As a car-crazed kid growing up in Fort Wayne, Indiana, I was always envious of other people who came from “car towns”. Detroit was, of course, the mother of all car-towns, but there were many others. Those from Lansing had their Oldsmobiles, while those from Kenosha favored their AMCs. CC’s ranks of authors include Joe Dennis who hails from Flint (Buick City) Michigan and Jim Grey from South Bend, Indiana, home of the late, great Studebaker.
It took awhile before I realized that I came from a car town too. As a school kid, we were all taught about Fort Wayne history. There was General “Mad Anthony” Wayne of the Revolutionary War and Chief Little Turtle of the Miami people. John Chapman (better known as Johnny Appleseed) was buried within the old suburbs of Fort Wayne. And yes, there really was a fort there at one time which has been recreated in recent years.
None of my teachers, however, ever found it necessary to teach we kids about Fort Wayne’s automotive heritage. I knew that my hometown was a very industrial city back then, with companies like Magnavox, Rea Magnet Wire, Tokheim Pump and other manufacturing companies where a lot of fathers made livings for a lot of families over the decades. We were even home to a manufacturer of automotive and marine pistons, The Zollner Corporation. Zollner is probably best known for the fact that it’s owner moved his pro basketball team (the Zollner Pistons) from Fort Wayne to Detroit in 1957, in search of a bigger market. I understand that they are still known to play some basketball from time to time.
The king of Fort Wayne factories was, however, International Harvester. Fort Wayne was not International’s headquarters (which was in Chicago) but it did have an assembly plant that had turned out heavy trucks in huge numbers since the late 1920s. Only much later did I learn that this factory in my hometown was also (after the end of Canadian production in 1968) the sole source of the International Scout.
I knew little of International Harvester, despite knowing several people who worked there. I found it strange that everyone called the vehicles “Internationals” while everyone referred to the employer as either “Harvester” or “The Harvester”. I did know that it was a big operation in which tons of miscellaneous parts were converted into trucks. I also knew that the company was in not-great financial shape through much of the 1970s. I knew this from the periodic layoffs that seemed to roll through the ranks of family members and acquaintances with startling regularity. But somehow I did not know that this was where all of the Scouts came from.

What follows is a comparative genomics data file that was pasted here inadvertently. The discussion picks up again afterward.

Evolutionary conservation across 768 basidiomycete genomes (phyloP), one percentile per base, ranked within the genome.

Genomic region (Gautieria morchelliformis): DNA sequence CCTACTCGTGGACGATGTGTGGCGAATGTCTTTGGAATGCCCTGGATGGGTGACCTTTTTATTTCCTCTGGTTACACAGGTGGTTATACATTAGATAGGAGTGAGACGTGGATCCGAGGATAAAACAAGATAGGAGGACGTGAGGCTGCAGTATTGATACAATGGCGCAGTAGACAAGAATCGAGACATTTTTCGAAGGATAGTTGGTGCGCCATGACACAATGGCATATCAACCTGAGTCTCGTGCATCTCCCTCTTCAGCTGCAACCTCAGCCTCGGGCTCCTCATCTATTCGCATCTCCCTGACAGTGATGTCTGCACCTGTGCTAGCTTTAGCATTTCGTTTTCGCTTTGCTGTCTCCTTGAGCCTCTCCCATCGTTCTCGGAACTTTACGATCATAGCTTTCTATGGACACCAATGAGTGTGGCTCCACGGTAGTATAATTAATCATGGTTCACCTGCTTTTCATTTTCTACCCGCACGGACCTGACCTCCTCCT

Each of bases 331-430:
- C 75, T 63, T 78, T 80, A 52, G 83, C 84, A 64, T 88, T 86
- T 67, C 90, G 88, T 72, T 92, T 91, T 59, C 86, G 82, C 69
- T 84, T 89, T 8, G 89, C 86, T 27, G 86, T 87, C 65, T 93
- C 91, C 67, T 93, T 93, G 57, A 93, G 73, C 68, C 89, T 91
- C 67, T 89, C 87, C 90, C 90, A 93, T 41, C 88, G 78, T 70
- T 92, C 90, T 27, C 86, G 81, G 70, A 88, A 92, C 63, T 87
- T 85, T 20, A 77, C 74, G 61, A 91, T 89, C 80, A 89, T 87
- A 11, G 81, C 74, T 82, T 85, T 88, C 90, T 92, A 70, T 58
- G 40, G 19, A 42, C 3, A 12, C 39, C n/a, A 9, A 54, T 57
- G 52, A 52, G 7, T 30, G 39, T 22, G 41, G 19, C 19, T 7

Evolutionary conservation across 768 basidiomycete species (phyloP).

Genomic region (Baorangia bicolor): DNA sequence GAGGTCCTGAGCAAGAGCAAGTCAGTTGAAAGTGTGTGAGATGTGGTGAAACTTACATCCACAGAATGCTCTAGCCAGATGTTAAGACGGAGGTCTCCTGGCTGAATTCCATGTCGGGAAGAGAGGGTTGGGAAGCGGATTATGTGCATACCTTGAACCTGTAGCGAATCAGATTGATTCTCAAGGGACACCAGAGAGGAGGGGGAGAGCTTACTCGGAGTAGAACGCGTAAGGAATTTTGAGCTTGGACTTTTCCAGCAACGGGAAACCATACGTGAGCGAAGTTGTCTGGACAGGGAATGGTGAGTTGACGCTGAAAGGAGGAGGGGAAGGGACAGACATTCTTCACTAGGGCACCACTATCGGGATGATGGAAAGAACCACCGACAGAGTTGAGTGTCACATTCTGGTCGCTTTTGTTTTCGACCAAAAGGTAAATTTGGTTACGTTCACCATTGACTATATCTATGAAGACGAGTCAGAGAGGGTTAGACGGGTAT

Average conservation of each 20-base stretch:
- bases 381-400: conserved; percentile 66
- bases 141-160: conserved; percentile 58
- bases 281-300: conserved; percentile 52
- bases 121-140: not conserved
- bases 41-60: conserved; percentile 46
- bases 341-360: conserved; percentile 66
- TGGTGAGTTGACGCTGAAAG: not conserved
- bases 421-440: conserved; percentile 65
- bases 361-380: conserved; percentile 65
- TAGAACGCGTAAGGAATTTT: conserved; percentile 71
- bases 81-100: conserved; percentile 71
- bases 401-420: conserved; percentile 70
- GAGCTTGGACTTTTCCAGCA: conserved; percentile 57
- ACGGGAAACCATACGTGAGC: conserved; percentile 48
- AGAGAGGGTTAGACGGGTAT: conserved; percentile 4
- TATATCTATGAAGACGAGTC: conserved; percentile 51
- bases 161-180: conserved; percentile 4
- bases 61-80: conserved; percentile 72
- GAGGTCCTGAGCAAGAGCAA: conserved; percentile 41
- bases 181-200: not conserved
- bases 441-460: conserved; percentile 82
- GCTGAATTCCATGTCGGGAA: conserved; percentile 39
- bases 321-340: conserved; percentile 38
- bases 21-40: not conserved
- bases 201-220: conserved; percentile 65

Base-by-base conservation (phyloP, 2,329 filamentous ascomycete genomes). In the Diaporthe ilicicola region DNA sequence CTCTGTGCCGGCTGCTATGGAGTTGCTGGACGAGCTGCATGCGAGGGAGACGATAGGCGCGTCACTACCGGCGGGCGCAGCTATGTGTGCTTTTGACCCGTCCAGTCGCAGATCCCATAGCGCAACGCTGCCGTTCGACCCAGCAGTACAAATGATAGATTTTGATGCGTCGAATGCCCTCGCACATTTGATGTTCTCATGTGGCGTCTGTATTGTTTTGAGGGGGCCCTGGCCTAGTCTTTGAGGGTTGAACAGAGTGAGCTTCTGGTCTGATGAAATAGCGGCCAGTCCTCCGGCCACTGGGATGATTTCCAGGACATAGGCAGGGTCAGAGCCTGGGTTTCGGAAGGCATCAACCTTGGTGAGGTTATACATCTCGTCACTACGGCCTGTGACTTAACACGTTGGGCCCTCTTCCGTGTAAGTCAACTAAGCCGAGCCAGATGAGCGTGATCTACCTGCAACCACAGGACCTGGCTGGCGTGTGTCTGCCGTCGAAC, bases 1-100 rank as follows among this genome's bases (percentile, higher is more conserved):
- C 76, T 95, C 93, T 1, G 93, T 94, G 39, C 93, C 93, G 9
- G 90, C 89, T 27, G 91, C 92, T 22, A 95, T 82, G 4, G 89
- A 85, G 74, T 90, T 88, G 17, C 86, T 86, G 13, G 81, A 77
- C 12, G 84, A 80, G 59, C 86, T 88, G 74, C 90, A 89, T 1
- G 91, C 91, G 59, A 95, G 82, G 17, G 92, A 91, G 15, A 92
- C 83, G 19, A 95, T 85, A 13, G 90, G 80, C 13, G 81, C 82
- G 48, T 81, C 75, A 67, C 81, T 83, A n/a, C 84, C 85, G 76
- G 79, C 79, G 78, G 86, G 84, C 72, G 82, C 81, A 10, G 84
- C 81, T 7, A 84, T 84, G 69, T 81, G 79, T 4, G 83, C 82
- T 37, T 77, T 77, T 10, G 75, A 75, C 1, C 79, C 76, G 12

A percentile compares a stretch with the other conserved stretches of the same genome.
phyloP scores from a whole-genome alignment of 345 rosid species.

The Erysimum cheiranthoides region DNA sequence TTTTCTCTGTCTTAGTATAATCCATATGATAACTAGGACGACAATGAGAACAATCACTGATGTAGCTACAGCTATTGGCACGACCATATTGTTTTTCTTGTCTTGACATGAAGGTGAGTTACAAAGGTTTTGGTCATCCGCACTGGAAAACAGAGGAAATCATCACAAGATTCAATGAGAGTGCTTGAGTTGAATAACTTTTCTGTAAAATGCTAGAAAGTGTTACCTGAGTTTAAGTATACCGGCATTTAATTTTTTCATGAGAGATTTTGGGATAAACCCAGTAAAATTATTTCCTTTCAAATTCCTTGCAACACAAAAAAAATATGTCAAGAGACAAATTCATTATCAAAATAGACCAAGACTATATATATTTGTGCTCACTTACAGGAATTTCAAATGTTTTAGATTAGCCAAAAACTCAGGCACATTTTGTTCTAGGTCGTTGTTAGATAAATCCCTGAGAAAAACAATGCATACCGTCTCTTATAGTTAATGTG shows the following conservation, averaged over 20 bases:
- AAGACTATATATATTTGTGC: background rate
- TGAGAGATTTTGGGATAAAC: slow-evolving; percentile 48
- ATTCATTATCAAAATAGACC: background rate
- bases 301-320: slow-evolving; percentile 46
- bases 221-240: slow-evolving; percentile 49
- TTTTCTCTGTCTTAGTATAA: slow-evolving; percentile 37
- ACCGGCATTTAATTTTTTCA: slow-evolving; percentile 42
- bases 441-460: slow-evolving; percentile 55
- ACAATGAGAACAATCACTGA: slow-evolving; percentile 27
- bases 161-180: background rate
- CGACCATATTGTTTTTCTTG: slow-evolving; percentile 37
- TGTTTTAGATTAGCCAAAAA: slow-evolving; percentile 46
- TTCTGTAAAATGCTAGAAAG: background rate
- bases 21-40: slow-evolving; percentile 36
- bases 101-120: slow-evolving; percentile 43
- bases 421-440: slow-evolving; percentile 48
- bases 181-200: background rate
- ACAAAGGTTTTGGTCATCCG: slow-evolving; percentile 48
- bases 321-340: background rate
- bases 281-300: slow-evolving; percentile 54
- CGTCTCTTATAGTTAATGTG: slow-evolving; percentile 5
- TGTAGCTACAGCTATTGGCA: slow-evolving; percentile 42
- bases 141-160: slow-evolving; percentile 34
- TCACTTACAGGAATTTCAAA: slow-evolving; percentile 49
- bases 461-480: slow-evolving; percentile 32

It is funny how I harbored many youthful daydreams of touring a working auto final assembly plant, but could never manage to talk my family into a vacation in a place where one of those plants was. Yet here I had one in my own backyard and didn’t even know it.
Scouts were a normal part of life in Fort Wayne in the ’70s, and I just sort of assumed that they were universally popular everywhere else too. Not Chevrolet kind of popular, but at least AMC or Jeep kind of popular. I started to really take note of Scouts when I met my best friend Dan in the fall of 1972, and soon thereafter got regular rides in the ’71 Travelall that his mother drove everyday. Dan’s father (my car-mentor Howard) soon traded the Travelall on a Dodge van, but later bought a ’74 Scout II from a friend around 1975 or 76.
I spent a lot of time in that Scout, as it’s designated role in life was to serve as No. 1 car for the three teen drivers in that family during their high school years. Each of the three wrecked it at one point or other, and each time (except for maybe the last) it was rebuilt with fresh body panels. Which was perhaps the only way to keep a Scout II from rusting in northern Indiana. It was an expensive way, but still a way.
I got a fair amount of wheel time in that particular Scout. I would have liked driving it a lot more if it had sported either the IH-built 304 (5.0 L) or 345 (5.7 L) V8s. This one, sadly, was saddled with the, uh, relaxing performance of the AMC-sourced 258 (4.2 L) six, which droned gamely through its Torqueflite automatic. Until I drove an automatic Mustang II that belonged to a friend of my mother’s, that Scout was the slowest thing I had experienced. Getting a ride in another Scout while in college was eye opening. It was seriously rusty, but with a 345 and a stick, it also had some serious scoot.
The Scout story would come to an end in 1980, but the party seemed like it would go on forever in 1976. I was sad to see my beloved Travelall disappear from the scene that year, but a vehicle of that class had not really hit the mainstream acceptance that the Suburban would find within a few years. But never mind, because the Scout seemed to be where the action was, and International broadened the line. The Scout Traveler was a slightly enlarged Scout II, presumably designed to provide maybe 80% of the Travelall’s utility. I suppose we could consider it sort of a Scout II.V? And then there was this one: the Scout Terra.